The Exemplary Behavior of #19


This story mirrors A Death in the Family.

Rudy was seventeen.
A senior in high school.
Engaged in the game of basketball.
With his teammates.
When he was considered the best player.
The shining star.
The guy the crowd came to watch.
He seemed to make the game that much more exciting.

That was also the year that Rudy’s dad died.

His team had been practicing for upcoming games.
They would compete with other high school teams in the national tournament.
Hoping to score their way to the top.
As champions.

Rudy wanted to be part of his considered underdogs team.
To prove to everyone that they had what it took to win.
Win big.
He was the captain of his basketball team.
The star player.

His dad was buried.
The same night Rudy’s basketball team played.
Without him.
And lost.
Their first game in the country’s national tournament.

Yet, Rudy wasn’t thinking of the game.
He felt numb.
He couldn’t think.
About anything.
Not yet.
Not when his deceased father was overpowering his thoughts.

But, a few days later.
As his mind began to settle down.
As he began to accept the fact that his father was gone.
He forced himself to think about other things.
Including the fact that his basketball team was competing.
In an event he felt he needed to participate in.
And, to help ease his grief.

Back in his school town.
He wanted to attend the girls’ game.
To support them.
Where a crowd of people who knew him would be gathered.
Watching the sport with enthusiasm.

As he walked towards the basketball arena to watch the girls’ play.
He saw his rival team standing outside.
Near the entrance.
Guys he knew.
From a previous school.
Guys he liked.
Was still friends with.

They hugged him.
Consoled him.

When Rudy walked with his head down.
Into the auditorium at San Antonio Academy.
His high school.
To watch the game.
Surprisingly, the crowd of fans began to chant.
For Rudy.
“Largo! Largo! Largo!” they screamed.
Rudy’s tall nickname.
Number 19 was back. The star.

Weeks later.
The final championship game was a must-see event.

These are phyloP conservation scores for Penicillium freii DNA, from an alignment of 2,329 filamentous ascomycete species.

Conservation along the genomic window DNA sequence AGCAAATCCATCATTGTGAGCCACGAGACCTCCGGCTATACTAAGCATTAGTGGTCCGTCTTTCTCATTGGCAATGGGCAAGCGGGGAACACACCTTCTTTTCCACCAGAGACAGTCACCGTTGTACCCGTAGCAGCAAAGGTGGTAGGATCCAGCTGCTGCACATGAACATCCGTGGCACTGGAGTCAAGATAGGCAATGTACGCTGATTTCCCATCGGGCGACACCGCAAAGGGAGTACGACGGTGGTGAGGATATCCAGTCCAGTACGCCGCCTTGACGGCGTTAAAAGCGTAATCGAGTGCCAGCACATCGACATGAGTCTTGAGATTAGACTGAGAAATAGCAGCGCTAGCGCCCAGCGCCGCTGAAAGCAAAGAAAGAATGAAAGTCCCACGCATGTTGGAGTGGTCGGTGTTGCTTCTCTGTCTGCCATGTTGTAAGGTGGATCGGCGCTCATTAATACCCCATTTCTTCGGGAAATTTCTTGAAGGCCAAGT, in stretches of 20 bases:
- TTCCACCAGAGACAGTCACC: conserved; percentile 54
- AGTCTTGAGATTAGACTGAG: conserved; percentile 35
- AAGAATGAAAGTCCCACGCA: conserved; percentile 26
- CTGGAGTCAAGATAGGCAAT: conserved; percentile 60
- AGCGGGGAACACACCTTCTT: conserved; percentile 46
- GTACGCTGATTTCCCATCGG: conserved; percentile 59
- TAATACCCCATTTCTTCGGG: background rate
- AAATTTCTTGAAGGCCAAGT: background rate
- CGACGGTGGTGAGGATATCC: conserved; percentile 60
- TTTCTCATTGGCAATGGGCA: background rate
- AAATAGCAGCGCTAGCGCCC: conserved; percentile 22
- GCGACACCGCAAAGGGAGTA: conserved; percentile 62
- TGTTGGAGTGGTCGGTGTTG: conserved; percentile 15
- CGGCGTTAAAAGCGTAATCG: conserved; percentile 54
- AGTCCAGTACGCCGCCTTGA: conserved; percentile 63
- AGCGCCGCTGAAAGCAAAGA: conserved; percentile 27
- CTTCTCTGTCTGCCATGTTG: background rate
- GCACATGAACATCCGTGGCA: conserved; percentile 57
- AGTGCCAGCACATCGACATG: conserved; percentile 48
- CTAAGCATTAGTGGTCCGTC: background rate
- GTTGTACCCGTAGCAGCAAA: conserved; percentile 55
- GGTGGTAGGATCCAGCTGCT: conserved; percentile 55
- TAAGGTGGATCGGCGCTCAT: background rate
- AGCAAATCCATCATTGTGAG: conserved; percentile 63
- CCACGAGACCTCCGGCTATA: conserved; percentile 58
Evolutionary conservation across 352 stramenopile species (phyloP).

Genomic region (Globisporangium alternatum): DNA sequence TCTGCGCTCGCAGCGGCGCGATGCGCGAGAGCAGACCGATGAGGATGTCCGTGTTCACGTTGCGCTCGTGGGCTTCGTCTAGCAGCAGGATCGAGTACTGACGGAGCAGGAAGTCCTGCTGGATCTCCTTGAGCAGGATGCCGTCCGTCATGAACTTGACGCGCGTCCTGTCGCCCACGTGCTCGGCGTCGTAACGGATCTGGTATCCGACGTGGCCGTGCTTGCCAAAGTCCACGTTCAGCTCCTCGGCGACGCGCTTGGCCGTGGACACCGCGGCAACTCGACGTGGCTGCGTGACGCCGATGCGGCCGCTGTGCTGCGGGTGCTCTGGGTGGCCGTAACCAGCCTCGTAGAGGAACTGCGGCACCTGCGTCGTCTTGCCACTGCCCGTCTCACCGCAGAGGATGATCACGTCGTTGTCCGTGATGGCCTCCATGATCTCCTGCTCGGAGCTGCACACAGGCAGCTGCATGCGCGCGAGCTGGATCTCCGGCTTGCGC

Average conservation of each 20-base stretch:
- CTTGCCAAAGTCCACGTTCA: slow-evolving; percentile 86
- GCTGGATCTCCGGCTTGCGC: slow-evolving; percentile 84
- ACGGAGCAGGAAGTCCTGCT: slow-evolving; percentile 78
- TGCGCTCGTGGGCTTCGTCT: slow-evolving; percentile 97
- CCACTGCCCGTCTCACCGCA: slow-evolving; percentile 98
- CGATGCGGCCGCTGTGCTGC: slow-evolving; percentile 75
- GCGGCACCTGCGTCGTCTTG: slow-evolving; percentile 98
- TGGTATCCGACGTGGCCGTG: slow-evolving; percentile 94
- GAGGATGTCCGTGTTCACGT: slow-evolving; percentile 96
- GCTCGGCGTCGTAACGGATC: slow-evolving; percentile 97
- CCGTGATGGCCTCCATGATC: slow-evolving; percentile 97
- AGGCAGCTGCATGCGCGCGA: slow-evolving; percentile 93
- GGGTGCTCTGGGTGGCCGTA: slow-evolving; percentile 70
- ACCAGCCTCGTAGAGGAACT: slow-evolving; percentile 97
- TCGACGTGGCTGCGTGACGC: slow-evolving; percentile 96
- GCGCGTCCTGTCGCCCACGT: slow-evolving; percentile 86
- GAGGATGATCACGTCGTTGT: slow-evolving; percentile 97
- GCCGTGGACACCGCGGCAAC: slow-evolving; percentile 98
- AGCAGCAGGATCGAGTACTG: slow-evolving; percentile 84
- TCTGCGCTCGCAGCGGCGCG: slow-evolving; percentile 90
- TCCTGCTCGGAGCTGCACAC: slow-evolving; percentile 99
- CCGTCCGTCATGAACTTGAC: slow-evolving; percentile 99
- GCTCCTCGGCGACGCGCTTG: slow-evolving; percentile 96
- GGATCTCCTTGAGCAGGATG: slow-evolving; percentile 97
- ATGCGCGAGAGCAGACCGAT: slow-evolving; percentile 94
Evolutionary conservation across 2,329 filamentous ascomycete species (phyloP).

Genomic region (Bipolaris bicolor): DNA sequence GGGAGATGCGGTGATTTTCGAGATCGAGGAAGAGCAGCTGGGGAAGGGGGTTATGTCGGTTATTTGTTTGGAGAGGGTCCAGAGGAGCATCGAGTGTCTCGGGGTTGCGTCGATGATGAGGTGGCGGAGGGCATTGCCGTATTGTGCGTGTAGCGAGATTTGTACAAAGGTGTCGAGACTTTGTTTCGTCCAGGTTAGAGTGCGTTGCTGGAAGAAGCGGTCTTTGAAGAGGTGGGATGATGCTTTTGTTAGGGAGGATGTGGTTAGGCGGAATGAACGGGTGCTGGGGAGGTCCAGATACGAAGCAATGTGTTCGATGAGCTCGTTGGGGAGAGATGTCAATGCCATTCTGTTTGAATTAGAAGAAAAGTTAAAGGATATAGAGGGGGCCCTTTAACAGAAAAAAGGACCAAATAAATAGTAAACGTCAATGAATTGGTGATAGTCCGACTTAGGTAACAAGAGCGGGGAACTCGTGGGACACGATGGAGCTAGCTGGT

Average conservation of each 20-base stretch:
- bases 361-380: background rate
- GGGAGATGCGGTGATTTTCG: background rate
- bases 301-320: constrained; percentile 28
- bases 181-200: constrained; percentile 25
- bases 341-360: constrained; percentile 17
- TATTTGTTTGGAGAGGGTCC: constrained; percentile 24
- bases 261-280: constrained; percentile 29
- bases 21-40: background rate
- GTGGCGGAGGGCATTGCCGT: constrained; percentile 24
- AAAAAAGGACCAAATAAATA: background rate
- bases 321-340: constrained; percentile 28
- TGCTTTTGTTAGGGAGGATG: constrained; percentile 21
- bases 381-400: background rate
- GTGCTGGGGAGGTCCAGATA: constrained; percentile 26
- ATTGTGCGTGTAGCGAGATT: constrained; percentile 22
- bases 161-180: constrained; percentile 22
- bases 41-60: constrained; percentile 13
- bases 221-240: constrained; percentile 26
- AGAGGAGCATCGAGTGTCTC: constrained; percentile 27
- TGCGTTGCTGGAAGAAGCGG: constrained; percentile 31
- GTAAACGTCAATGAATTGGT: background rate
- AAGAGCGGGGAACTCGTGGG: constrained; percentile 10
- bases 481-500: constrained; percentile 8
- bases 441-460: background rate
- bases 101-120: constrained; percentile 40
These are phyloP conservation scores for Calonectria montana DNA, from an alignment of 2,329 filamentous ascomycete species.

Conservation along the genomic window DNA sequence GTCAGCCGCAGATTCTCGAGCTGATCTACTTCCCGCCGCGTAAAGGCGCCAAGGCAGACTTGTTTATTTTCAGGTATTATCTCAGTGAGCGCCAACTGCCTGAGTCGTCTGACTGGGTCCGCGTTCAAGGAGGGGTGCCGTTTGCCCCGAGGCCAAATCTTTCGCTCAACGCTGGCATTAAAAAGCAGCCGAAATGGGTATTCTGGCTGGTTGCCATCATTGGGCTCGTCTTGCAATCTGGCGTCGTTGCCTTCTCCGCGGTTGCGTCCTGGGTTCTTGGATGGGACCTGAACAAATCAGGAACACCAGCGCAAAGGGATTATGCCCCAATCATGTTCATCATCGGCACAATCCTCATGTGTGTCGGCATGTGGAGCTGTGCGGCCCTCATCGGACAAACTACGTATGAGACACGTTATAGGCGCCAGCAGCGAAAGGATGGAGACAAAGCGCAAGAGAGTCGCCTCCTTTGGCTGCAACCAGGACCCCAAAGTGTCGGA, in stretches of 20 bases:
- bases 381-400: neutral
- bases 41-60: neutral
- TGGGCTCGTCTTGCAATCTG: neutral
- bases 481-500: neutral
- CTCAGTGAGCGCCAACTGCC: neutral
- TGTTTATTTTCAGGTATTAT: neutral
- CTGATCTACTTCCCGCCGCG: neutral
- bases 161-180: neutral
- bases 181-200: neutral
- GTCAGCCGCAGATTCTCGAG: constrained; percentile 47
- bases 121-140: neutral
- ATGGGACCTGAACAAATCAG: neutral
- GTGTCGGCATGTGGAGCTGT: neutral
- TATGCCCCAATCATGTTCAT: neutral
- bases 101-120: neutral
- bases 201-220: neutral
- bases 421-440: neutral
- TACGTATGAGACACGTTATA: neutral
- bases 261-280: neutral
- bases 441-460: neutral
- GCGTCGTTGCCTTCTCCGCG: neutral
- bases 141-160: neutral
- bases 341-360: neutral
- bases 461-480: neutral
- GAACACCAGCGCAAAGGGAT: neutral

The crowd cheered as they watched Rudy.
And his teammates.
Play skillfully.

And jeered.
When they believed the ref made some bad calls.
Which resulted in three key players.
Including Rudy.
To be benched during the remainder of the game.

In the end.
San Antonio lost that evening.
Trailing behind on the scoreboard.
Against their opponents.

Rudy’s previous coach.
Led the opposing team to victory that night.
Wanted to give the trophy to Rudy’s team.
Felt his team earned it even though the final score told otherwise.
“You deserve it,” he told Rudy.
“No, we won’t accept it. Your team won on the floor.”

He and his teammates walked away empty handed.

Days later.
At the senior graduation ceremony.
Coach spoke quite a bit about Rudy.
Praised him.

Rudy cried.
That’s all he could do.
Was cry.

Boys Do Want to Dance With Me

me, freshman homecomingThere I was. A young girl. Wondering if any of those boys wandering around the halls of the high school were going to ask me to Homecoming. “Probably not,” I whispered to myself, head down. I walked outside, through the parking lot. I walked home. Within the week, I discovered something. One of those boys cruising along, walking from class to class noticed me. Had thought about me. And had wanted to ask me to the dance. And he did. Ask me. And I said “OK.” I didn’t mind that he was shorter than my average [girl] height. His glasses didn’t bother me either. What I did know what that he was kind. And polite. Not overbearing or pushy.

Within the following week, I discovered something else. Some more of those boys striding along, ambling through the corridors, also had intentions of asking me to the first formal dance of my freshman year. One. Two. Three. Four. Four more boys, which included the boy I was crushing on, and the one I adored in third grade. All four boys asked me on a date. To the dance. Each boy, at a different time, approached me. Quietly, sort of shyly. And each asked, “Would you like to go to Homecoming with me?” I smiled all four times. And, in my head, in my heart, I wished I could have said “Yes!” to each boy. But I didn’t. I had already told someone I’d go with him. Someone kind and polite. So I told each of those boys, the ones who asked me too late, “Sorry, but I have already been asked.” I lowered my head, feeling bad. Yet, feeling pretty happy. Realizing that I had had it wrong. Completely wrong. Boys did want to dance with me.

Brick House

If your foundation is faulty, lacking attention, and unable to hold up the building blocks of a Brick House, hearty winds just might blow it away. If there are cracks in your foundation you can surmise that your home may simply waver, waiting for you to put some effort into fixing, repairing, willing your home to maintain its stance. But, the best house of all is one with a foundation that began as a solid, durable, unbreakable commitment, knowing you, and everyone else in your Brick House, will do everything to hold it in place, and that nothing can destroy what you’ve worked so hard to accomplish.

My family is my Brick House. At times it’s been faulty, some days our house has wavered, but mostly my family and I have been living on solid ground.  ∏


A Death in the Family

Rudy was seventeen.
A senior in high school.
Enjoying life.
Having fun with friends.
And very much involved in the game of basketball.

That was also the year that Rudy’s dad died.
In a tragic car accident.

Rudy, his parents, and two siblings.
Were living in the small beach town of Tela.
In Honduras.